Autism and It’s Impact on Family
When my oldest son was 18 months old he had a very violent reaction to his MMR vaccination. This is when I first heard the word autism. I had no idea what autism was but was concerned enough to listen to the person who told me about it. She believed there was a link between bad vaccination reactions and autism. Seventeen years later and the jury is still out on that one. Thank God my son was lucky and he is neuro-typical today but from what happened to him I began to be very interested in autism and its cause and effect and in turn started a career in nutrition. I had the pleasure of working with many families affected by autism helping them navigate the gluten free/dairy free (GF/DF) diet. Parents of autistic kids are truly amazing people and I generally stand in awe of them at what they go through day to day. -Tammie
Sue and Her Family
One amazing mom and her journey is the subject of this blog post- An Interview with Sue Taylor
The Annual walk for autism events coming to up and I wanted to take a closer look at what autism means to one family dealing with it every day. Meet Sue Taylor and her boys Ryland and Michael both boys have autism and Sue is very involved with her local autism Ontario chapter.
AS (Allergic Solution): Sue how has autism affected you?
Sue: Autism has affected me in more ways than I can ever imagine. I have learned that you always have to expect the unexpected. You live like you are walking on eggshells a lot of time as you do not really know what might cause the next meltdown. You have to be a very patient person but also very creative in how you deal with situations as the way you respond is so important. You run on very little sleep as sleep is an issue for quite a few autistic children so you learn to function in spite of being dead on your feet.
AS: What does it mean to you to participate in the Autism walk?
Sue: Planning and participating in the walk is an amazing feeling. Words cannot describe the way that I feel when I have an ASD (Autism Spectrum Disorder) parent say to me “I cannot thank you enough for doing this as it means so much to my family”. To raise the awareness and to see the children’s and families faces when they are at this day that is honour of them is so fulfilling. If we can inform one more person what ASD is about then we have succeeded.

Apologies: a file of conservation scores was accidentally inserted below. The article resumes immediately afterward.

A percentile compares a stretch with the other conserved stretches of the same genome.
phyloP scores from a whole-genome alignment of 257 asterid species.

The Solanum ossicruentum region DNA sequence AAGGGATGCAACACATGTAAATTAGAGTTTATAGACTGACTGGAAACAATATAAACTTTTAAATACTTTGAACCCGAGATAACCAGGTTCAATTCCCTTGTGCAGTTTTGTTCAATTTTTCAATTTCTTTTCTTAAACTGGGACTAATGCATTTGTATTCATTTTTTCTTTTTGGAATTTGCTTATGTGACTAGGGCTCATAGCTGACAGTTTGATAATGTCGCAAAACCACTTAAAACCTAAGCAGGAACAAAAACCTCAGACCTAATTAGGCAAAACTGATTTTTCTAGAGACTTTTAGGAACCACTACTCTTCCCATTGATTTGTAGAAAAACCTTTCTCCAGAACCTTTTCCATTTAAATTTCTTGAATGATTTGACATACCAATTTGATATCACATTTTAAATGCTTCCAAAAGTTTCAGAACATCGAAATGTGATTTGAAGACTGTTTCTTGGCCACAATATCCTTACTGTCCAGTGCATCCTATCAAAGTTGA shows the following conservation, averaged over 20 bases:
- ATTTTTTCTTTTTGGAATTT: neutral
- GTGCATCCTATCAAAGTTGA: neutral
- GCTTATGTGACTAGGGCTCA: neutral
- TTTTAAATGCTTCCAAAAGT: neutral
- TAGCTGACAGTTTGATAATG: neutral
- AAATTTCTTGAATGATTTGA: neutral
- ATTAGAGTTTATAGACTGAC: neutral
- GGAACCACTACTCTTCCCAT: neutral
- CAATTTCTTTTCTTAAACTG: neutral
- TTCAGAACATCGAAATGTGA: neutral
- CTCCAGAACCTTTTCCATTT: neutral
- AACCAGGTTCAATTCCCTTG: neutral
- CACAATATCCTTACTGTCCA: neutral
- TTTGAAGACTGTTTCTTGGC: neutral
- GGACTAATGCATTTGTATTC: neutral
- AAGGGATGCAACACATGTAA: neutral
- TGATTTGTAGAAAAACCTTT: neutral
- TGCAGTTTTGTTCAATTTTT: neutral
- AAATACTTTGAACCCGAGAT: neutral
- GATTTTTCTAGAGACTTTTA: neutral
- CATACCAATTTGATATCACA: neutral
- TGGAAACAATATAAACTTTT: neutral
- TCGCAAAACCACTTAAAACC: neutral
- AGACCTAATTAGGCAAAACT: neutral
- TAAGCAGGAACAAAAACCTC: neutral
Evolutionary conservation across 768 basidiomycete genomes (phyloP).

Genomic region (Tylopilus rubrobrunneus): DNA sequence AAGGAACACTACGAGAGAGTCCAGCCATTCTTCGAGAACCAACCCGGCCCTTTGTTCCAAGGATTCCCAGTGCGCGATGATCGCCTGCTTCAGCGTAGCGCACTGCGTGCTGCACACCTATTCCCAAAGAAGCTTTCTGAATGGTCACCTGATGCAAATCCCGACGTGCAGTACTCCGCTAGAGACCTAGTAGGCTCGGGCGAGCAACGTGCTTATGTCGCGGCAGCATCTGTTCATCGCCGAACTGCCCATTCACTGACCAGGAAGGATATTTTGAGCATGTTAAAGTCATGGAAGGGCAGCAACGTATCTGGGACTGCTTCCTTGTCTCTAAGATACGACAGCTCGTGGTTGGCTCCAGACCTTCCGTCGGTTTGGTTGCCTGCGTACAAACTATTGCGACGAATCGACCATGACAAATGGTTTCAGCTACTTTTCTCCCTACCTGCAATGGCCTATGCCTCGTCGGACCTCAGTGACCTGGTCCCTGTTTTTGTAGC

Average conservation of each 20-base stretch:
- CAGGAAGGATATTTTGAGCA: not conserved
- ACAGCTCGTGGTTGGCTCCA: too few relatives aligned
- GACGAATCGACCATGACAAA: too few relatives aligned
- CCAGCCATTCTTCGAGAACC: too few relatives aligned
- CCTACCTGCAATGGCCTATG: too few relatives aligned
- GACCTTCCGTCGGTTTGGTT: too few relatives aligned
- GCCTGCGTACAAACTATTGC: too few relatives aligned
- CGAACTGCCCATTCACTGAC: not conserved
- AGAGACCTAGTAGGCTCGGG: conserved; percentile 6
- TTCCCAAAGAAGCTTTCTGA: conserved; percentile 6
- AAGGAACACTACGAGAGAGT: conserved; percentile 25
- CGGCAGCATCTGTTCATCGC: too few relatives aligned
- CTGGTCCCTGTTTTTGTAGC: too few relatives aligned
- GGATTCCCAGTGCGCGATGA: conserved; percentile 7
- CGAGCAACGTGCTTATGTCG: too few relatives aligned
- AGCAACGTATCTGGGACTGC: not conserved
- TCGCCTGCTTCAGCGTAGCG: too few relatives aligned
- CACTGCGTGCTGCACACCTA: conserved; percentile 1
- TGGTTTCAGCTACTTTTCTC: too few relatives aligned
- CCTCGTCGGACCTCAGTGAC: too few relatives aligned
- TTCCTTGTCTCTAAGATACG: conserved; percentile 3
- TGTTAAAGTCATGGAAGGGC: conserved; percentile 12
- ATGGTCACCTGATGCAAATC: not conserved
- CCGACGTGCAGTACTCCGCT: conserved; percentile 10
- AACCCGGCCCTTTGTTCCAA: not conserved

AS: Are you doing any dietary interventions for your kids?
Sue: My boys are allergic to eggs, nuts, seafood and dairy so they are avoided. We also limit the wheat intake but right now they are both waiting for biopsies for Celiac so wheat has to be in their systems.
AS: Do you feel those interventions have helped?
Sue:. Yes we do feel these have made a difference, especially the wheat. We notice with my youngest son almost immediate changes in his behaviour and his inability to cope with issues he normally can deal with fairly easily. The meltdowns are more frequent, he can’t think clearly and is easily set off.
AS: What is the one thing you want others to understand about Autism?
Sue: One thing I would like others to understand is that Autism is a very broad spectrum. It truly does come in many colours. There are verbal, non-verbal, some are social some are not, some flap their arms, some like to hum. There is such a difference in each and everyone. I have heard a few times “well he doesn’t look like he has Autism” Now I say “What should it look like?” “Come to my house after school and you will see his Autism.”
AS: Do you ever go through : “why me”?
Sue: I go through the why me more than I am willing to admit. I struggled with infertility, miscarriages and high risk pregnancies for a lot of years. So when I had my boys they had issues right from the beginning. But, when I see them struggle with the smallest tasks like getting socks on cause there is a string or a bump. Or curling up in a ball screaming because someone made a loud unexpected sound, it is hard to watch. When you see them so angry they hurt themselves you ask yourself “why me”. Why did this happen to me, why did I bring them in to this world when they have to struggle so much with everyday life? Even though you didn’t know it would be like this, you never want to see your child suffer and struggle.
AS: What do you hope for your kids?
Sue: My hopes for my boys are that they can be accepted into the world for who they are. Autistic children are extremely smart and Autism is on the rise so the world should prepare as I believe we have a lot of Einstein’s out there.
AS: Do you think there will be a day when Autism will be a thing of the past?
Sue: I don’t think there will be a day that Autism will be a thing of the past but I do believe they will find out how to deal with it better. Proper therapies, earlier interventions and dietary changes right from infancy will go a long way to help. For myself, I still question vaccines as both my boys reacted quite seriously and we also noticed changes in behaviour with each. Hopefully one day we will have a definite answer about that issue.
AS: What is the hardest part of having children with Autism?
Sue: Oh wow, if I have to name the hardest part of having Autistic children it is not having a magic cure. There are so many days when I see them struggle, I wish I could just wiggle my nose and it would all be gone. I would have neuro-typical children that would play at the beach, go to birthday parties, sleep on their own all night long, have friends, etc. I guess to sum it up I would give them the opportunity to do what the average child does. It is a day to day challenge that we face that affects all of us in the family in so many ways. But, they are my boys, I love them to death and will except them for who they are and that will always be enough for me.